In what could possibly be the biggest civil action since poll tax riots 10 years ago, a convoy of fuel protesters are planning to travel England for four days, blocking motorways and cities along the way.
Demonstrators brought Britain to a near standstill in September when they mounted pickets outside oil refineries and depots. They dropped their blockades after a week but threatened to resume if the government did not cut fuel taxes by the middle of November.
As of yesterday, however, the government appeared to have abandoned any hope of avoiding the new batch of protests, since ministers engaged in tough talk aimed at turning the public against the protestors.
Prime Minister Tony Blair promised to back police officials who have told him that they will “vigorously” uphold the law when the protests begin again.
“We have to act responsibly and sensibly and no government can act on the basis of people threatening to bring the country to a halt, or even blocking food supplies, or threatening Armageddon or all the rest of it,” Blair told the Daily Mirror.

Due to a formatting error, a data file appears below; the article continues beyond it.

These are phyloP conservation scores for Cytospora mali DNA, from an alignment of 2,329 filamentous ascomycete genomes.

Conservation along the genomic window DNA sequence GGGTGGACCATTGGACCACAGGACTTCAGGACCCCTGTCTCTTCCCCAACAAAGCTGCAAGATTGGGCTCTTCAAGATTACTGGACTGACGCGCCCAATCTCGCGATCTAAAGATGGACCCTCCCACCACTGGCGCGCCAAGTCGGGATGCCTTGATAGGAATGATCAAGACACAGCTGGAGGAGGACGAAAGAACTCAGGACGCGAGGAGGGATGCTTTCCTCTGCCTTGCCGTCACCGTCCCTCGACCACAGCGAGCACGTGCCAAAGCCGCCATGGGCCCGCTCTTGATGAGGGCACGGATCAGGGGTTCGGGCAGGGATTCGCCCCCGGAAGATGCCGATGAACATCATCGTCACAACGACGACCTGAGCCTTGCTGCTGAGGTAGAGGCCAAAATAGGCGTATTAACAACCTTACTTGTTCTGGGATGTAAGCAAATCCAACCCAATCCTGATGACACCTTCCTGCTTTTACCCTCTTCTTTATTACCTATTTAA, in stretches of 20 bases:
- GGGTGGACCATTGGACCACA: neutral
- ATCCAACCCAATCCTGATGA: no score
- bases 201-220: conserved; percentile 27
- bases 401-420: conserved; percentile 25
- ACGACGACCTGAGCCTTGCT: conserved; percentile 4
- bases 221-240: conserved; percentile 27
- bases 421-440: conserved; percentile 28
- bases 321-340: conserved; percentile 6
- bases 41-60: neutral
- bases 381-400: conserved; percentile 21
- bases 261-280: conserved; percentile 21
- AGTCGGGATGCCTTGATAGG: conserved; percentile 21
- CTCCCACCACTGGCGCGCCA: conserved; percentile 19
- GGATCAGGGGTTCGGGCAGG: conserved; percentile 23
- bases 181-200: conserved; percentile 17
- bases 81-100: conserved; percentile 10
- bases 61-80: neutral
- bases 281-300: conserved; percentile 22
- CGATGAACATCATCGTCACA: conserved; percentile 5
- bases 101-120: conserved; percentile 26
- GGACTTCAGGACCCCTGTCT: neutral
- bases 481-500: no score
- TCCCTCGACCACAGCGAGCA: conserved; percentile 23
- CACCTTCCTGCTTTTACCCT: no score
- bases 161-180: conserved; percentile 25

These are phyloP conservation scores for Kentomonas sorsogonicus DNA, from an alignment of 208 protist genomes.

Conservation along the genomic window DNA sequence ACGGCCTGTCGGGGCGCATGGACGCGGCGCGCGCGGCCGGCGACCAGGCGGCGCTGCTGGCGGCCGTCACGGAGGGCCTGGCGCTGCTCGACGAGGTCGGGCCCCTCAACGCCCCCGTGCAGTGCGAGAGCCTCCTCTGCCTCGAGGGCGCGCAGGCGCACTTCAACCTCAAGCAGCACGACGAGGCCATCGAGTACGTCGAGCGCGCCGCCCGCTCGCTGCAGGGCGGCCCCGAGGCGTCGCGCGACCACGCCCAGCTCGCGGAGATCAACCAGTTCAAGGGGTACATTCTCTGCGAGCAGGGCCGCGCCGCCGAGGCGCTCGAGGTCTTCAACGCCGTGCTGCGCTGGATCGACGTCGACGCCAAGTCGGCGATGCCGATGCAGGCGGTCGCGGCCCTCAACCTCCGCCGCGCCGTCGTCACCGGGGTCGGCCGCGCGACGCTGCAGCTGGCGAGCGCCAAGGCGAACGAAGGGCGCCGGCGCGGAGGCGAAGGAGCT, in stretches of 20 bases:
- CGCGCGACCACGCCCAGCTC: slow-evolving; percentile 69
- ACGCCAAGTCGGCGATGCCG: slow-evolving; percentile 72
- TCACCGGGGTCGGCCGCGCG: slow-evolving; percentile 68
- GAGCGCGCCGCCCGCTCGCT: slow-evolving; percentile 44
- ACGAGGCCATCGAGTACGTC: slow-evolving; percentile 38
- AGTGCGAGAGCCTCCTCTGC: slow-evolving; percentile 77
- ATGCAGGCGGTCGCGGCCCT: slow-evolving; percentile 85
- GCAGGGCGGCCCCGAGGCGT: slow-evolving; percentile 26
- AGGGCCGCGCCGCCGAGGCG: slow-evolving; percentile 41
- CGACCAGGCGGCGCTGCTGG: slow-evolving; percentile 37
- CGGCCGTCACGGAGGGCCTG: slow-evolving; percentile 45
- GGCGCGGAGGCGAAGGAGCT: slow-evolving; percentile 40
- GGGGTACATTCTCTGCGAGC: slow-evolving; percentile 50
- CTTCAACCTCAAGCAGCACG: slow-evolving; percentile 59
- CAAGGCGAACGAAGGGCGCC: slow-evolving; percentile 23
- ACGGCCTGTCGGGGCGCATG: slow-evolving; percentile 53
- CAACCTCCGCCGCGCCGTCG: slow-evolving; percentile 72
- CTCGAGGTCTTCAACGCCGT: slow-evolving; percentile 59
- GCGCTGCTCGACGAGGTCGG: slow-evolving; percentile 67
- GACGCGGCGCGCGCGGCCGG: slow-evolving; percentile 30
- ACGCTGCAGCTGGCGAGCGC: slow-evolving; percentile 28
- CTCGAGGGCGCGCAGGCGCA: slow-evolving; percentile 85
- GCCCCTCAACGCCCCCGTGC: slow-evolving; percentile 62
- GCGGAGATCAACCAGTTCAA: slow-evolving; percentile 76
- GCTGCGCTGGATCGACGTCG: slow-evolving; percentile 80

According to the published reports, the protesters have decided not to repeat their blockade of fuel depots because it was the tactic the government is most likely to be able to counter.
Instead, they plan a four-day drive towards London, beginning Nov. 10, with truckers setting out from Tyneside and being joined by others on the way.
The protestors are hoping Chancellor Gordon Brown will announce a concession on fuel tax when he makes his pre-budget statement on Nov. 8, but the government has so far ruled out any tax cuts.
Meanwhile in Germany, motor carriers, with their fuel costs skyrocketing by more than 70% since January 1999, are negotiating with shippers to raise their rates.
According to the Journal of Commerce, the Bundesverband Gueterkraftverkehr und Logistik, one of Germany's major trucking organizations, warned that many German trucking companies are grappling with “existence-threatening cost pressures” because of greater competition and soaring costs.
The BGL said overall costs for trucking companies in Germany have increased by more than 13% since January 1999.